MARTHA: You where in that musical that Stephen Sondheim saw you for the first time and since then you have appeared in a lot of his musicals now one of your avourite roles is 'Fosca' in Passion and we are going to hear a song from that now, 'Loving You'.
SONG: Loving You from Passion.
MARTHA: Passion by Sondheim, who is now a good friend of yours, and a rather mischievous one I gather.
MARIA: - laughs - yes he has wicked sense of humour. When we where doing Merrily We Roll Along in Leicester he was re-writing with a group of us and - it was the first time I realised he had a wicked sense of humour - he gave everybody a first night card and I opened mine and it was a picture of him and George Furth, who had written the book, standing outside the Leicester Haymarket Theatre and on it it said 'Dear Maria, out of the entire cast you are the best'. I just went to heaven and back, but I thought I can't put this on my mirror because everybody will think I'm too vain, so I put it back into my little envelope and then I looked around the dressing room and everybody had their little brown envelopes hidden or in their bags and I went into the boys dressing room and in the bags, nobody had anything up until I got to the very end with the dressing full of the ensemble and their was one extremley ambitious girl who had it wapped up on her mirror - and she had exactly the same thing written - every single one of us had exactly the same, the entire cast.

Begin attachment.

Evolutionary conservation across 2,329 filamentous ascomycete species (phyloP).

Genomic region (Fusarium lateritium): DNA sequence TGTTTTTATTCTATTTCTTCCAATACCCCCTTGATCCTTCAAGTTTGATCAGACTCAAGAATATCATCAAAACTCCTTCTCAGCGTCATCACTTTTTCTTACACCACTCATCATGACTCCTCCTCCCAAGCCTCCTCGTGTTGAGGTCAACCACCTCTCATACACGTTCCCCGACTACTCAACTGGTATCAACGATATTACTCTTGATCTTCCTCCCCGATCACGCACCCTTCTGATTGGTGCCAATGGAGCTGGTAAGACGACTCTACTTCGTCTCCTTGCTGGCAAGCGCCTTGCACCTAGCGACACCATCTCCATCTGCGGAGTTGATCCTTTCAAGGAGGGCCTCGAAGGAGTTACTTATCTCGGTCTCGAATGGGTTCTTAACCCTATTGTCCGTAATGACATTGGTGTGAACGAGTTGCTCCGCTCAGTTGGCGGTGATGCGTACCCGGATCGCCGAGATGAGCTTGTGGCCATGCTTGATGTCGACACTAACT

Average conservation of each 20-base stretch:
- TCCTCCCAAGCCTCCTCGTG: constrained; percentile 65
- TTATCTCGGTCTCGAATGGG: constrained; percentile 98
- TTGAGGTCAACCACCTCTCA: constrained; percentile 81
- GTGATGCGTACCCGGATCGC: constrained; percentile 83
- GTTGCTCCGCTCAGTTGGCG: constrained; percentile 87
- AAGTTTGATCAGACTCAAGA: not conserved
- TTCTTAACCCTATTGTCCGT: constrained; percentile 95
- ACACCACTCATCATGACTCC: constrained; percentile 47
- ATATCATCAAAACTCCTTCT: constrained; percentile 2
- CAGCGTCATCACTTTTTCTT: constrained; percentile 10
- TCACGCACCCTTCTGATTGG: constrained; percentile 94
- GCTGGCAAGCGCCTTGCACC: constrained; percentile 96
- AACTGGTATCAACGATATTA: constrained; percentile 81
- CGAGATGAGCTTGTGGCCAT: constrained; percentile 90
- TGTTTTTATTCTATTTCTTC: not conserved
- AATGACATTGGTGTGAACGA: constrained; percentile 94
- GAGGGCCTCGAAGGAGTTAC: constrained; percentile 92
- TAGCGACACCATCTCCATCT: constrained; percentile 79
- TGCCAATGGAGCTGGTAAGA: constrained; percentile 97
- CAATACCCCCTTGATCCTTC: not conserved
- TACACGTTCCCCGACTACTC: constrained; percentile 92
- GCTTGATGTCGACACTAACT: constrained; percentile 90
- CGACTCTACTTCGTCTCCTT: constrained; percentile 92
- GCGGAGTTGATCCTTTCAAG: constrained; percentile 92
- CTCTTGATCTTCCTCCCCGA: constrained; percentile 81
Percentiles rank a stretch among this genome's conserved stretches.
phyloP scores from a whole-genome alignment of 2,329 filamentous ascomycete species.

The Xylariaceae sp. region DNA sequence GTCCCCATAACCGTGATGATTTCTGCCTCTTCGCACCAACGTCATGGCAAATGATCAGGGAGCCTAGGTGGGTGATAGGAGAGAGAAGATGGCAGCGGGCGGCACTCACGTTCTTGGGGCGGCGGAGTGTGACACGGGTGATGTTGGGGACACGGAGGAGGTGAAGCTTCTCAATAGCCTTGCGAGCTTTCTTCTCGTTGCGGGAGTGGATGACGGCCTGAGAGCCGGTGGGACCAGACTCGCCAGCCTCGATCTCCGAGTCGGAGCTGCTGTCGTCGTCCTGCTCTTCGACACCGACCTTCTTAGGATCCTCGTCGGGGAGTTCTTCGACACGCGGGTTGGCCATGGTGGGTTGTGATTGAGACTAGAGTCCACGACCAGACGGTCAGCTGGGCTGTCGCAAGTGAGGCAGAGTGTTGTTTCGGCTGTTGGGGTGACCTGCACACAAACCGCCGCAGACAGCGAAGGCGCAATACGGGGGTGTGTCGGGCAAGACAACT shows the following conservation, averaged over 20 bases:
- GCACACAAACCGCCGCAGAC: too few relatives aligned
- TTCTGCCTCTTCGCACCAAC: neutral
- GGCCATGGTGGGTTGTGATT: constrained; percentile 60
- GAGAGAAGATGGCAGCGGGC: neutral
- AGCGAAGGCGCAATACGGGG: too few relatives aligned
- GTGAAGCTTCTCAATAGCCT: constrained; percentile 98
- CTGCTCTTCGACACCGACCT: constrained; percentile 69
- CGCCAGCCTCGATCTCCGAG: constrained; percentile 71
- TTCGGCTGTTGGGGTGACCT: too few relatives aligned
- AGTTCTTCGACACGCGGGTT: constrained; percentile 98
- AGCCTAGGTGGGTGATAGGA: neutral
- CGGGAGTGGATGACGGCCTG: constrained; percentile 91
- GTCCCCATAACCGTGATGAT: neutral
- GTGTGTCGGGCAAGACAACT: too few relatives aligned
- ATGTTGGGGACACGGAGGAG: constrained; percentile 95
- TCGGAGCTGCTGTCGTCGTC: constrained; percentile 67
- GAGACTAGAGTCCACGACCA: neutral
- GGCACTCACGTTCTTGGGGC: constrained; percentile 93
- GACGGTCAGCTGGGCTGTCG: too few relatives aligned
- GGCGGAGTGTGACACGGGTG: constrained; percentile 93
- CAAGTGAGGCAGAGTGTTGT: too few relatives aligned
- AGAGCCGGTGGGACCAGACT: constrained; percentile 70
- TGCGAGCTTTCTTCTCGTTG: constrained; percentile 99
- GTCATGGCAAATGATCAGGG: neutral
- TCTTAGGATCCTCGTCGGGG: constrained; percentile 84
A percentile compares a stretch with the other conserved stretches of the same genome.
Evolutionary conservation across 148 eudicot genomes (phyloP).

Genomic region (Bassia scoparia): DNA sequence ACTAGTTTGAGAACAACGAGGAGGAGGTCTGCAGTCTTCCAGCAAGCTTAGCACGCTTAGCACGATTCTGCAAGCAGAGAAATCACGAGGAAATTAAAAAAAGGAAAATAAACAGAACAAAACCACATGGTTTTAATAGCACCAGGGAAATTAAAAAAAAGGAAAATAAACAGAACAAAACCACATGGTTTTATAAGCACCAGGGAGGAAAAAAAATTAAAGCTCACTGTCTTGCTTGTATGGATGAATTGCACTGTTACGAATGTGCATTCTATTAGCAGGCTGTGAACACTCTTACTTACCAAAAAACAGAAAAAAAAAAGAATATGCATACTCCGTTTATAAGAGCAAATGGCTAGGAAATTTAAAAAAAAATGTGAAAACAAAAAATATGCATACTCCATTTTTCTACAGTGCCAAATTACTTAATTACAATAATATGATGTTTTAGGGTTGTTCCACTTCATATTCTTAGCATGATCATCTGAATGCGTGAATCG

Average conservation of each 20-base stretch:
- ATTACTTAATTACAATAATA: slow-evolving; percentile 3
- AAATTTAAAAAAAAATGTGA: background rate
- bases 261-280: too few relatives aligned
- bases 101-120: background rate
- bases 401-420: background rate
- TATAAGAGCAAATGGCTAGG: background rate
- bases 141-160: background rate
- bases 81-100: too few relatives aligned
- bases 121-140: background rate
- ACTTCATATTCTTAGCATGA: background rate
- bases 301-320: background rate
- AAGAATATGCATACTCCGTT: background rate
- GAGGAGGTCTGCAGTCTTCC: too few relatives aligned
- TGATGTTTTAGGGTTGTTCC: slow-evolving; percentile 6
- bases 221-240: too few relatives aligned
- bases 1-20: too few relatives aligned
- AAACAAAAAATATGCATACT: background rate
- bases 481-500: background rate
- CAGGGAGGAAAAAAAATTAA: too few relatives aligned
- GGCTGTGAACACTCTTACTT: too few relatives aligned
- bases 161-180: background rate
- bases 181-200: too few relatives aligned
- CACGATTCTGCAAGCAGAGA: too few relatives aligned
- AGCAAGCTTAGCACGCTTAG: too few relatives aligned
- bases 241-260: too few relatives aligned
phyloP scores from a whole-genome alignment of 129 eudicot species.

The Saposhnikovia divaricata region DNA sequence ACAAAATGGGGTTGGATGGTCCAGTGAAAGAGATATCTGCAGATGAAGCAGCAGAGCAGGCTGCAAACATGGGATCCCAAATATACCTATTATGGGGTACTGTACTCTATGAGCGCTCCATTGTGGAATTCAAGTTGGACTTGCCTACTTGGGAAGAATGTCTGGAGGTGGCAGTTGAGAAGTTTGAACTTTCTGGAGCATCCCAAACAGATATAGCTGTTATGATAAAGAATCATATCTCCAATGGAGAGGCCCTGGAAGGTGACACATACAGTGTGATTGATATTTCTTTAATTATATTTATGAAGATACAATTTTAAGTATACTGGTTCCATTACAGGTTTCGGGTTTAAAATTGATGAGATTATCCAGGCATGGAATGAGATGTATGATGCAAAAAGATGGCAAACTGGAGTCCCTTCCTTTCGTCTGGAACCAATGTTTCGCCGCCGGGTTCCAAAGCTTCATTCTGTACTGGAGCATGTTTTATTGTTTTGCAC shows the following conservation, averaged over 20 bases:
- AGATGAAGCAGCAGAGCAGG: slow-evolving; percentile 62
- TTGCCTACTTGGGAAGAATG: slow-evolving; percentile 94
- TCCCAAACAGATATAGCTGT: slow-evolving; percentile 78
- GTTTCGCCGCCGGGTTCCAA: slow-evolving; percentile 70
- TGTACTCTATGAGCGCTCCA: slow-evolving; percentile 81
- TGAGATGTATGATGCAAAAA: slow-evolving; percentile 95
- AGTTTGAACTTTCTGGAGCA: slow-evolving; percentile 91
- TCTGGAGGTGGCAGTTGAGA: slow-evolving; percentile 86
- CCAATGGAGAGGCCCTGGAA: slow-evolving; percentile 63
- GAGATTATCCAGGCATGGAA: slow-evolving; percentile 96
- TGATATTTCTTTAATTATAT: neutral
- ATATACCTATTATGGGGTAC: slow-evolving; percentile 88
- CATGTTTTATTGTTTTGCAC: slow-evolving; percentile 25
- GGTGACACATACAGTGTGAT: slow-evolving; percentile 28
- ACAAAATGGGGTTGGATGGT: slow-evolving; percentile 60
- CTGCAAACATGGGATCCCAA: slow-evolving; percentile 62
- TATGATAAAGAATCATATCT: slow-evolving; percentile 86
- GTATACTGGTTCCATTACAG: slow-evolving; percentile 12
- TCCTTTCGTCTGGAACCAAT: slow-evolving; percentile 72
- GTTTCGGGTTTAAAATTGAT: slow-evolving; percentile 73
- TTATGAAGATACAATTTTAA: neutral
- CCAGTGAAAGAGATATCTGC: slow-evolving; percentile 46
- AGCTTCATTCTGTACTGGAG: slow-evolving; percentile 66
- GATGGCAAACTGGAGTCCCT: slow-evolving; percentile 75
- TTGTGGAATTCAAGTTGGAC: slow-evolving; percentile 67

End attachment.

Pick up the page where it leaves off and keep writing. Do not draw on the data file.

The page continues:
MARTHA: How cruel!
MARIA: It was devastating!
MARTHA: You where very wise to keep in in your bag! I not so sure I'd be so secure.
MARIA: But what was so funny about it is that I kept it and I put it into my kitchen, up on the wall on one of those boards, and my next door neighbour - I never told them the ancedote - and they actually thought I'd got this thing up in my kitchen, they just thought I was terribly vain!
MARTHA: A marvellous story, we are going to end now with another one of your favourite songs which is 'My Romance' by Rodgers and Hart.
SONG: 'My Romance' by Rodgers and Hart.
MARTHA: Maria Friedman, thank you. And Maria's one woman show is on at the New Ambassadors Theatre until the end of week.